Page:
Laser lead extraction is a safe and effective treatment for patients 80 years old and older, according to a study published in the October issue of Circulation: Arrhythmia & Electrophysiology. While the findings may help physicians in the management of elderly patients, the authors cautioned that further research is needed to make results more generalizable.
The elderly account for the majority of implants of pacemakers and implantable cardioverter-defibrillators (ICDs) in the U.S., Yasser Rodriguez, MD, MBA, of the department of cardiothoracic surgery at the University of Miami Hospital in Miami, and colleagues wrote. Patients 70 years old or older make up more than 70 percent of pacemaker implants in the U.S., and the average age of a primary pacemaker patient is 75.5 years old. Some two-thirds of ICDs are implanted in patients who are 65 years old and older in the U.S., and the average age of a primary ICD patient is 66.2 years old.
They added that Medicare expenditures associated with arrhythmias and conduction disorders topped $509 million in 2009, making efficient use of resources based on informed clinical decisions imperative.
“When dealing with device complications and clinical outcomes in an octogenarian, clinicians traditionally had to base their decisions regarding management on extrapolations from the general populations used in previous studies,” Rodriguez and colleagues wrote. “”Because of the increasing change in age demographics, the increased use of implantable devices, the prevalence and rise of complications and the lack of literature about this specific group, we decided to analyze the clinical outcomes of device complications and laser-assisted extraction in the octogenarian patient population.”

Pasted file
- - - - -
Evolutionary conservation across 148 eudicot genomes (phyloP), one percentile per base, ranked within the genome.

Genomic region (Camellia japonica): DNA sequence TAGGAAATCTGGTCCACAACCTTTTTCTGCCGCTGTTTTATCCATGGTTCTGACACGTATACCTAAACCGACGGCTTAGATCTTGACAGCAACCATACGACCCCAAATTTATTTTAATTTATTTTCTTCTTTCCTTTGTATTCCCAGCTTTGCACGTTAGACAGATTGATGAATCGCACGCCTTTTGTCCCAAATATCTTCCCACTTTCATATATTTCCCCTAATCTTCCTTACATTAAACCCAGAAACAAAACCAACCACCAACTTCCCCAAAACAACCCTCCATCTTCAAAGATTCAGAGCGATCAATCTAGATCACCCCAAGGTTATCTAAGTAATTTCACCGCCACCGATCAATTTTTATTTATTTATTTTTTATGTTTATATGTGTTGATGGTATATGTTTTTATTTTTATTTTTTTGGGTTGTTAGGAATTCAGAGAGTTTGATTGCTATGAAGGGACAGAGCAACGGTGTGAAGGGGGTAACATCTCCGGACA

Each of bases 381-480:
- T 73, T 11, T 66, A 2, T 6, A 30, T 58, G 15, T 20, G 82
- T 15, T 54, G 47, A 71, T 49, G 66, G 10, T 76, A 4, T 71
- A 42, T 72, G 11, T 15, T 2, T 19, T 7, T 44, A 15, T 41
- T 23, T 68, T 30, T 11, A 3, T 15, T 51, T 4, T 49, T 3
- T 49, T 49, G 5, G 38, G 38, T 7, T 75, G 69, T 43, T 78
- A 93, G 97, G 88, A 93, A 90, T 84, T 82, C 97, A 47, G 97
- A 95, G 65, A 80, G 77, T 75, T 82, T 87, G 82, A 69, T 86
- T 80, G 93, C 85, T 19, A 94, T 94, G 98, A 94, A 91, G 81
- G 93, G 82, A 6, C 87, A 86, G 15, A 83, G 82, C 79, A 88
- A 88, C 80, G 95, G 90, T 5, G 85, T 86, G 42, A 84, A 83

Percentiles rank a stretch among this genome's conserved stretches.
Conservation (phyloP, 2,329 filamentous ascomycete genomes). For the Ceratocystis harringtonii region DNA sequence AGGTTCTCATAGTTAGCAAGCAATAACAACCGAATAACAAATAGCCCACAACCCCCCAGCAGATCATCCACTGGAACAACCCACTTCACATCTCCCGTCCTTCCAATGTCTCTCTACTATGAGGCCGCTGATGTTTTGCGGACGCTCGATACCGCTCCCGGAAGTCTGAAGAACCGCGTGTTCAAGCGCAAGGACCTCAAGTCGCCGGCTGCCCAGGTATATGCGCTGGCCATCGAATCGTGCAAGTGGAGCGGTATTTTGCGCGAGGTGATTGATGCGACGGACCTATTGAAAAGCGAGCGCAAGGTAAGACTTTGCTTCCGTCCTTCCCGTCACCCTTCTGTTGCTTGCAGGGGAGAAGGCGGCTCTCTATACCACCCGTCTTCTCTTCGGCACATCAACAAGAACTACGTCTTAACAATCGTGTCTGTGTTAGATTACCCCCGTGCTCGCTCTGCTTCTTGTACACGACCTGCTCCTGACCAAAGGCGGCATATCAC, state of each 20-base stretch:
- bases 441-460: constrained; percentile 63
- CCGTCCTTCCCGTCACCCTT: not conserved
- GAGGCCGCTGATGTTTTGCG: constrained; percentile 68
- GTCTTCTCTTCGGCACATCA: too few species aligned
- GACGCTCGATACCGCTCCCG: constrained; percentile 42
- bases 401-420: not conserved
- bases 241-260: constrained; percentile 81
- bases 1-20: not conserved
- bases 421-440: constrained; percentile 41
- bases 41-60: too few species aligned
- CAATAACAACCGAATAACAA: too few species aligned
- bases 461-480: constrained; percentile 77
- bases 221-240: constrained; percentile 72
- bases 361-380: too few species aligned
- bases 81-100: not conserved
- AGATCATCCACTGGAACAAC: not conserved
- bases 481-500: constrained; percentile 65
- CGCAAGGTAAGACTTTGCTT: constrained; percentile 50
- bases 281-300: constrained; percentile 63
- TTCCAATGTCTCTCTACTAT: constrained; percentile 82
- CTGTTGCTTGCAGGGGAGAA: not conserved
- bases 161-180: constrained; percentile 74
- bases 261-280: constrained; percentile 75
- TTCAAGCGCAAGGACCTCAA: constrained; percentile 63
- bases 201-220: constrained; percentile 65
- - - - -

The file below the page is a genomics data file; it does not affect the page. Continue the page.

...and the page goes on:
To do so, the researchers reviewed charts of 506 patients who underwent laser lead extraction at one high-volume facility by a single experienced operator between January 2004 and June 2009. The patients were divided into two groups: patients 80 years old and older (118; 78 men; average age of 85 years old) and patients younger than 80 years old (388; 301 men; average age of 64.2 years old). They then analyzed the records to compare patient and lead characteristics, indications for the extractions, associated medical conditions and clinical outcomes.
In the octogenarian group, a total of 253 leads were extracted; 99 atrial, 145 ventricular and nine coronary sinus. In the nonoctogenarian group, a total of 814 leads were removed; 295 atrial, 442 ventricular and 77 coronary sinus. The most common indication for extraction was infection in both groups. They found no statistically significant difference between the groups in terms of demographics (except for sex), the number of comorbidities, leads, approach, proportion of minor or major complications or composite adverse events.
Pacemakers were more common in the octogenarians (56 percent compared with 36 percent of nonoctogenarians) and ICDs were more common in the younger group (47 percent compared with 28 percent in the octogenarians). The duration of the lead implant was longer in the octogenarian group, 59.6 months, compared with 38.6 months for the younger group.
“All of these patients [octogenarians] underwent successful extraction, with a complication rate comparable to their younger counterparts,” the authors wrote. “The clinical relevance of this finding is that clinicians can consider lead extraction as a safe and effective option when managing patients at the later extreme of life.”
Rodriguez and colleagues acknowledged that while the study population was large, the sample size was limited because it involved only one center. They noted that a multicenter study might show differences that were not apparent in their single-center study and produce results that would be more generalizable.